Three stray cats, formerly pets, try to strike it big in showbiz.
Gray-striped Hal is always hungry, calico cat Dora loves pretty things, and Geneva, pale pink and wearing a tiara, longs to live in the lap of luxury. Geneva became a stray through no fault of her own, but both Hal and Dora were abandoned (or, more accurately, evicted) by their previous owners for bad behavior. The vivid depictions of their ignominious exits from their original homes, while played for laughs, show a callousness that feels out of sync with today’s sensibilities. Once they’ve taken up residence in the same alley, the three discover a mutual fondness for “singing,” which they decide to exploit after Hal sees a newspaper notice about an American Idol–style winner making it big. Barrett keeps the text brief, using details of his distinctly retro cartoon illustrations to add humor and explicate the plot. On one page, the bluebird pictured in a painting that graces one wall in Hal’s old home changes expression in response to his attack; on another, Geneva’s former owner reads reviews panning her most recent performance.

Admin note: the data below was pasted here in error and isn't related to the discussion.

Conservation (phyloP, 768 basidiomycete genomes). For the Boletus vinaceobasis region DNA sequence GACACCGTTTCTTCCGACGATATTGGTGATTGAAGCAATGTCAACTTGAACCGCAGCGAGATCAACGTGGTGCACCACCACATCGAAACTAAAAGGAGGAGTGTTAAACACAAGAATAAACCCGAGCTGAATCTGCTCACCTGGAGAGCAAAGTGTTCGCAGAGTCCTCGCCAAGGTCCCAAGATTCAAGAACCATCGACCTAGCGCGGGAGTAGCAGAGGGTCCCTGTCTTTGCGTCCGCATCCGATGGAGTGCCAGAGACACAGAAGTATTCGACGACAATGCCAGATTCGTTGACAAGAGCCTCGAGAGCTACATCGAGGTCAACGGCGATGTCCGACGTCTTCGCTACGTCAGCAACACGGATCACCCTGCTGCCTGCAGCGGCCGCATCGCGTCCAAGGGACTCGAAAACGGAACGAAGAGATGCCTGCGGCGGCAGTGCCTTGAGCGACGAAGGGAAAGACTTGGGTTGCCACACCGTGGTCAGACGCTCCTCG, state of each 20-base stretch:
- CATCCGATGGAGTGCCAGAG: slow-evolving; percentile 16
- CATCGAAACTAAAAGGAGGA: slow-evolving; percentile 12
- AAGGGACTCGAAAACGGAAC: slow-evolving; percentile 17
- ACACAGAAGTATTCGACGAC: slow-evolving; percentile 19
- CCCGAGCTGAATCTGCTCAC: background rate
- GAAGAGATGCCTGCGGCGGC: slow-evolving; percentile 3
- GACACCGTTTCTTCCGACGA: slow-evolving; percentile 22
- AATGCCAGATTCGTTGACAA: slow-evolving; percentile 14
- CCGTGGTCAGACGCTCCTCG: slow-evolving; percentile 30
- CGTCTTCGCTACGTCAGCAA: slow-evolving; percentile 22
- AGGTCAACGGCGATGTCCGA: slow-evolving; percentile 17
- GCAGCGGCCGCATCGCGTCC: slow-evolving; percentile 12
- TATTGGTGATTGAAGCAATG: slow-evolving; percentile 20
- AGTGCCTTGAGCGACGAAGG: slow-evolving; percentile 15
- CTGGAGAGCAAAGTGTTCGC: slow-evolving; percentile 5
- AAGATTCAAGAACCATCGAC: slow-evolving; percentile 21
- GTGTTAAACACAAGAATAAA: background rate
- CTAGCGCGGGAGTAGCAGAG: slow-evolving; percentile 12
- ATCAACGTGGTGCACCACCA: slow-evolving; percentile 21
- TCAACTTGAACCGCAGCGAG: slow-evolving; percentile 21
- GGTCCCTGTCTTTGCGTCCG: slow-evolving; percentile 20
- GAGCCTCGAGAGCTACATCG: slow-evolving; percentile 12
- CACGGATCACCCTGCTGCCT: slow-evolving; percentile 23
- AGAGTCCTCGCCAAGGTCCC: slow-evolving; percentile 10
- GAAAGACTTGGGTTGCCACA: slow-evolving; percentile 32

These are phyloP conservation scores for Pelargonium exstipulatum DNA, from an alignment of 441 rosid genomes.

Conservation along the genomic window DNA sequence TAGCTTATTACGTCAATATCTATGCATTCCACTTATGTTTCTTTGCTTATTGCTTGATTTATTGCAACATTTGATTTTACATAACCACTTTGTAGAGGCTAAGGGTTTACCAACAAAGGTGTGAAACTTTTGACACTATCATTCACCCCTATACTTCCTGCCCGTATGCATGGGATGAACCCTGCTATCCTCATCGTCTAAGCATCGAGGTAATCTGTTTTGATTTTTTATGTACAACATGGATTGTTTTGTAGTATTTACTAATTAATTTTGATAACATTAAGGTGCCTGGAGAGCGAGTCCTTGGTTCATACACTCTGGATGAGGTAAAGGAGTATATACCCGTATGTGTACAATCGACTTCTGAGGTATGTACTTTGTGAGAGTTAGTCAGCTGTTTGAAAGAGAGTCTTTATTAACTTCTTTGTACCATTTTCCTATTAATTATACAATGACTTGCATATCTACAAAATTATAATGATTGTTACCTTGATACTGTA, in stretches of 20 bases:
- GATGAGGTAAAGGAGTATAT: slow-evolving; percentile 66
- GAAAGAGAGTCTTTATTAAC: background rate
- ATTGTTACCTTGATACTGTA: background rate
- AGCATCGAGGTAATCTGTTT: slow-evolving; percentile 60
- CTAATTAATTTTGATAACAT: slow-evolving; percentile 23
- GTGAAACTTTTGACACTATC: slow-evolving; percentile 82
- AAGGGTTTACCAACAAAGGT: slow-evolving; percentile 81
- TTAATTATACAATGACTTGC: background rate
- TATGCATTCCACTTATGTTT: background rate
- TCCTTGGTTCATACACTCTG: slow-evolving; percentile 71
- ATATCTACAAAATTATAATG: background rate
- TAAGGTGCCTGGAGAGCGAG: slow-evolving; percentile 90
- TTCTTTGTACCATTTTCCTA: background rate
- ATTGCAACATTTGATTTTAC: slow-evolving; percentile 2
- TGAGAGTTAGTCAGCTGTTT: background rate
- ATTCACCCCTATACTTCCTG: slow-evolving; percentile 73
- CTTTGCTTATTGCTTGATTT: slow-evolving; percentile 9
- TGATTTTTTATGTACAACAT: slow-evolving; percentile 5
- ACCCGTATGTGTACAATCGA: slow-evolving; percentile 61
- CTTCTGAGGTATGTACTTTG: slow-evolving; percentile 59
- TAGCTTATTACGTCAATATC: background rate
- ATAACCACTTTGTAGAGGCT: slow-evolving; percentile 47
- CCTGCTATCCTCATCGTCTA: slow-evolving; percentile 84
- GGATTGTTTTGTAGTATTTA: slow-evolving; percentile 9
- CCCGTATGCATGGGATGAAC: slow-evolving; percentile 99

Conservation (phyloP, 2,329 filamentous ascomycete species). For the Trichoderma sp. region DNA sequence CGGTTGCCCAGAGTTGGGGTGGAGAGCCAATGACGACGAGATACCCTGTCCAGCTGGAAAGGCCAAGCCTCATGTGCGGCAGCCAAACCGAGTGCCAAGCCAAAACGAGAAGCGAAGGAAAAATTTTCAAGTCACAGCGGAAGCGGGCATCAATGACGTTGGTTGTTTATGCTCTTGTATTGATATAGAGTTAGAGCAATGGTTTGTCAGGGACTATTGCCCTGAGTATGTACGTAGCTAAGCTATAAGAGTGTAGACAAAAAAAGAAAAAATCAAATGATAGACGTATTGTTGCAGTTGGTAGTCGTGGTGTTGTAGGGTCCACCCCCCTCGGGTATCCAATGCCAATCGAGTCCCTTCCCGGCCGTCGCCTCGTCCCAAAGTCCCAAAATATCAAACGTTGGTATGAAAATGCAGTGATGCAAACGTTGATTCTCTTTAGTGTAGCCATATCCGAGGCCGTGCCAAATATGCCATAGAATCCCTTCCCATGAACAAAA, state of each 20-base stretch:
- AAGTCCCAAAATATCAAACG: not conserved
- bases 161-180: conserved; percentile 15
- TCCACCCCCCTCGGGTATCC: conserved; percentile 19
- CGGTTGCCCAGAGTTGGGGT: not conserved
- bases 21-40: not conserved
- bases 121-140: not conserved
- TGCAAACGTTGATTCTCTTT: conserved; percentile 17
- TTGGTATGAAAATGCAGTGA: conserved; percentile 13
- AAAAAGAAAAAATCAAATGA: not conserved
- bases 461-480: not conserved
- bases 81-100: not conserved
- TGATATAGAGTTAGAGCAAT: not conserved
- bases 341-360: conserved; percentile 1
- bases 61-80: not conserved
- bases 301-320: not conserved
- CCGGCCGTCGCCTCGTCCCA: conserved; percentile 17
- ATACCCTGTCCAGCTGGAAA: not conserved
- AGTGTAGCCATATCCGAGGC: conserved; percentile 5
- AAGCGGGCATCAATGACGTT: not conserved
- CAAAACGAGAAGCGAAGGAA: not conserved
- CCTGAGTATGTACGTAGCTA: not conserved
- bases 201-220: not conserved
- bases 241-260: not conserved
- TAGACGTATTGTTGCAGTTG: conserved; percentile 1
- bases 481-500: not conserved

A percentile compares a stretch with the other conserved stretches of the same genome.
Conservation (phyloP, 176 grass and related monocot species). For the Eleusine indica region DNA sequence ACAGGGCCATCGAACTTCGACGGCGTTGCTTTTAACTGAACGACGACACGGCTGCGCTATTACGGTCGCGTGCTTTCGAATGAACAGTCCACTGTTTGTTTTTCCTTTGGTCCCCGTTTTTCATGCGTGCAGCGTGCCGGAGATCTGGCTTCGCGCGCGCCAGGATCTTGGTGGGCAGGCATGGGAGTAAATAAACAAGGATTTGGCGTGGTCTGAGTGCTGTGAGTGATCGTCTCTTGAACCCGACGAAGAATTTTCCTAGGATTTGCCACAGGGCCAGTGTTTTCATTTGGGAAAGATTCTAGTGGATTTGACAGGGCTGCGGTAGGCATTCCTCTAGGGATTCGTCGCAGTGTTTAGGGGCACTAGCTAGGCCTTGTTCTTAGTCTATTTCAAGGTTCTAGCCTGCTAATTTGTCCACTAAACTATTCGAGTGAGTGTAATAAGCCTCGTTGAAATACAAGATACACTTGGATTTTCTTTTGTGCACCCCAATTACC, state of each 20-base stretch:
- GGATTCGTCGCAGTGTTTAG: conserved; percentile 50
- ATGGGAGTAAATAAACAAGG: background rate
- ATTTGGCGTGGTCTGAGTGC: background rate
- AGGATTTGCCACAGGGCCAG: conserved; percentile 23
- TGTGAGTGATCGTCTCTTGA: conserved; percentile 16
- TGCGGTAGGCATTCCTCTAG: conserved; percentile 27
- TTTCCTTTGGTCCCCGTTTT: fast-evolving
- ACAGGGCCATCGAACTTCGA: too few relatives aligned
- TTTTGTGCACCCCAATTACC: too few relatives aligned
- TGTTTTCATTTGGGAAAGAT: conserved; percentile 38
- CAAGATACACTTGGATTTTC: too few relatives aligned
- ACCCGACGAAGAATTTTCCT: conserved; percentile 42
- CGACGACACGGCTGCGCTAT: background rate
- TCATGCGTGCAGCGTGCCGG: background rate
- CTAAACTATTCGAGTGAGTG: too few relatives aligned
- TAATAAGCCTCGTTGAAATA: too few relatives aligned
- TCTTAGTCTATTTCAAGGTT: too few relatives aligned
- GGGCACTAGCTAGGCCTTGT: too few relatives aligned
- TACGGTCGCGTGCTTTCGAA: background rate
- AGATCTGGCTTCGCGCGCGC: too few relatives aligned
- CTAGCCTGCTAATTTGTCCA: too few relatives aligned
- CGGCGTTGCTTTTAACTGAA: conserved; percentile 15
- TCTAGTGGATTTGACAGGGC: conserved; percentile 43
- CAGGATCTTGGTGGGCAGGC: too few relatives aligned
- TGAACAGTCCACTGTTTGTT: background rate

Despite light touches, the cavalier abandonment of the cats, the satiric spoofing of the cats’ ambitions and their naïve satisfaction with their “success” create a disappointingly mean-spirited tone overall. (Picture book. 4-7)